Henry Alford hangs out with geezers-and loves it.
Mon Dec 22 2008
Photograph: John Woo
Halfway through his interview with TONY, Henry Alford asks, “What would you have changed about my book?”
This seems like a funny question, since How To Live—the author’s thoughtful nonfiction book about what the young can learn from old people—has already gone to press. Why solicit criticism now? The reviews will be coming out soon enough. But Alford listens intently to my feedback, asking for specifics about my thoughts on his latest publication, and later about my life in general.
Alford, it becomes clear, likes asking questions, which is a good thing, since his book involved interviews and conversations with more than 200 elderly Americans. The author explains that he’s fascinated by old folks—by the depth of their experience and knowledge, by the many stories they have to tell. (Hey, just like us! Check out “Old schooled” on page 6.) While others seem mesmerized by infants, Alford would rather hang out with an octogenarian any day. “I am to old people as most people are to babies,” the author says. “Babies are total zeros for me. Babies should get a job.”
Sitting on an antique settee in his West Village walkup, the 46-year-old writer definitely seems like someone your grandmother would like. He takes coats, offers refreshments and laughs generously. He answers questions contemplatively, staring alternately at the floor or ceiling, comfortable with long pauses and silences.
But Alford is also profoundly, wonderfully goofy, as evidenced by much of his earlier work, mainly stunt articles in which he put himself in absurd situations—walking through the streets of Manhattan in pajamas, for instance, or cooking a gourmet meal solely with items from a 99-cent store.
A contributor to The New Yorker and Vanity Fair and the author of two books (Municipal Bondage and Big Kiss), Alford is enormously entertaining and frequently hilarious—such as the moment documented in the New York Times when the pajama-clad author informs a security guard at the New York Stock Exchange that he’s considering getting a job on Wall Street (“But I’m not sure I have the drive for it,” he adds).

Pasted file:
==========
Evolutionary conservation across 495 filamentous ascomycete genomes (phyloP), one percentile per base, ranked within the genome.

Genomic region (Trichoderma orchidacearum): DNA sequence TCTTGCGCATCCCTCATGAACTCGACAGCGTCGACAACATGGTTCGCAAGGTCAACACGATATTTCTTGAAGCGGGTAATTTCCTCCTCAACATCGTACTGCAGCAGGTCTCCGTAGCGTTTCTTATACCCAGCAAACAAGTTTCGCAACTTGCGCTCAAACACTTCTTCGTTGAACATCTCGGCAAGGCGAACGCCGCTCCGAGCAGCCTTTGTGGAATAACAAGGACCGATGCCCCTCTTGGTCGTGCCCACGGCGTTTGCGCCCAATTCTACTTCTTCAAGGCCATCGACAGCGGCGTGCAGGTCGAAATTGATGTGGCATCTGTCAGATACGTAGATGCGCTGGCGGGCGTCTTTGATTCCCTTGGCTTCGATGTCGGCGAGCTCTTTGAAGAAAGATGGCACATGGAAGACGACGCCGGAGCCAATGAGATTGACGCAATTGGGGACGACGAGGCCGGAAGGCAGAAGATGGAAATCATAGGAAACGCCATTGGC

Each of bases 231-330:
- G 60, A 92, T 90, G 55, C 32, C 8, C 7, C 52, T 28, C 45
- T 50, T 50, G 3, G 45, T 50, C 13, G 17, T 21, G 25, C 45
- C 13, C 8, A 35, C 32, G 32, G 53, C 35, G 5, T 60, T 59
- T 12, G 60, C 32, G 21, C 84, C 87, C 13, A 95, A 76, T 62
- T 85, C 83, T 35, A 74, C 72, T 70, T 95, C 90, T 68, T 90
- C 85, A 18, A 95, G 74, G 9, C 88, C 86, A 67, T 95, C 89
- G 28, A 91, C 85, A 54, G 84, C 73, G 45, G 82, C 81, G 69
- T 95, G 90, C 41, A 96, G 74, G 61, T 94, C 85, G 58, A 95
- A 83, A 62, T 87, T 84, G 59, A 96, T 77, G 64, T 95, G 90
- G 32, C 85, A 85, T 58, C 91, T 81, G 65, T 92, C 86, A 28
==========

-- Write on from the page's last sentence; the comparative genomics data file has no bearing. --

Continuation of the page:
Although How to Live still has Alford’s warm, droll voice, it’s a very different kind of book, a serious quest to find and define wisdom by speaking to people over 70. During the 20th century, he explains, three decades were added to the average human life expectancy, but most young people aren’t reaping the benefits of their elders’ advice. “There is an old African saying that the death of an old person is like the burning of a library, and I completely agree with that,” Alford says. “I think that old people are these repositories of information and knowledge. Unfortunately, the more technically advanced we become, the less we care about old people.”
So Alford decided to stamp his library card, stepping out of the spotlight of his typically self-conscious journalism and letting his subjects do the talking. Although he interviews several famous people like Phyllis Diller, Harold Bloom and Edward Albee, the book’s most sagacious tidbits tend to come from people who don’t have publicists. Take Charlotte Krause Prozan, whom Alford meets on a cruise hosted by The Nation magazine, explaining why she so vehemently protests the Iraq War: “If my grandkids ask me, 'What did you do about it?’ I’ll have an answer. If the Germans opposed Hitler, they’d be shot. But no one’s going to shoot me.” Or Althea Washington, a retired schoolteacher who lost her home and her husband in Hurricane Katrina. About her 75th birthday, Washington says, “It was quiet. It was lovely. A little lonely. I could have gone to my daughter. But there comes a time in your life when you just want to be still, you just want to be reflective. I just want to sit in my chair and say, It’s all right. It really is all right.”
Or Alford’s mother, who, at 80, decided to divorce Alford’s stepfather after living with him for 31 years. She made the announcement shortly after Alford began writing the book, and he knew immediately that he wanted to include her story. “As she has aged, she has become more and more sure of herself, and this bizarre situation was a real litmus test for that theory. She was making a lot of smart decisions very quickly.”
Alford says that that chronicling these hard-won insights has made him feel calmer about growing older and even about dying. But does he feel wiser? He laughs, and points out that he still makes some bad decisions. “Anecdotal evidence would suggest that I like to put my hand in the fire,” he says. Making mistakes, of course, is not always a bad thing, since this is how one can become wise. “I think it takes years to accumulate the kind of sagacity my subjects have. I’m not there yet.”
How to Live (Twelve, $23.99) is out now. Alford reads Jan 8 at Barnes & Noble Upper West Side.
Buy How to Live now on BN.com
Variations on a theme: Books about old people»
Even though there aren’t many senior citizens in contemporary lit, there are still a handful of amazing books about them—and a couple of them aren’t even cranks! Here’s a list of our favorites.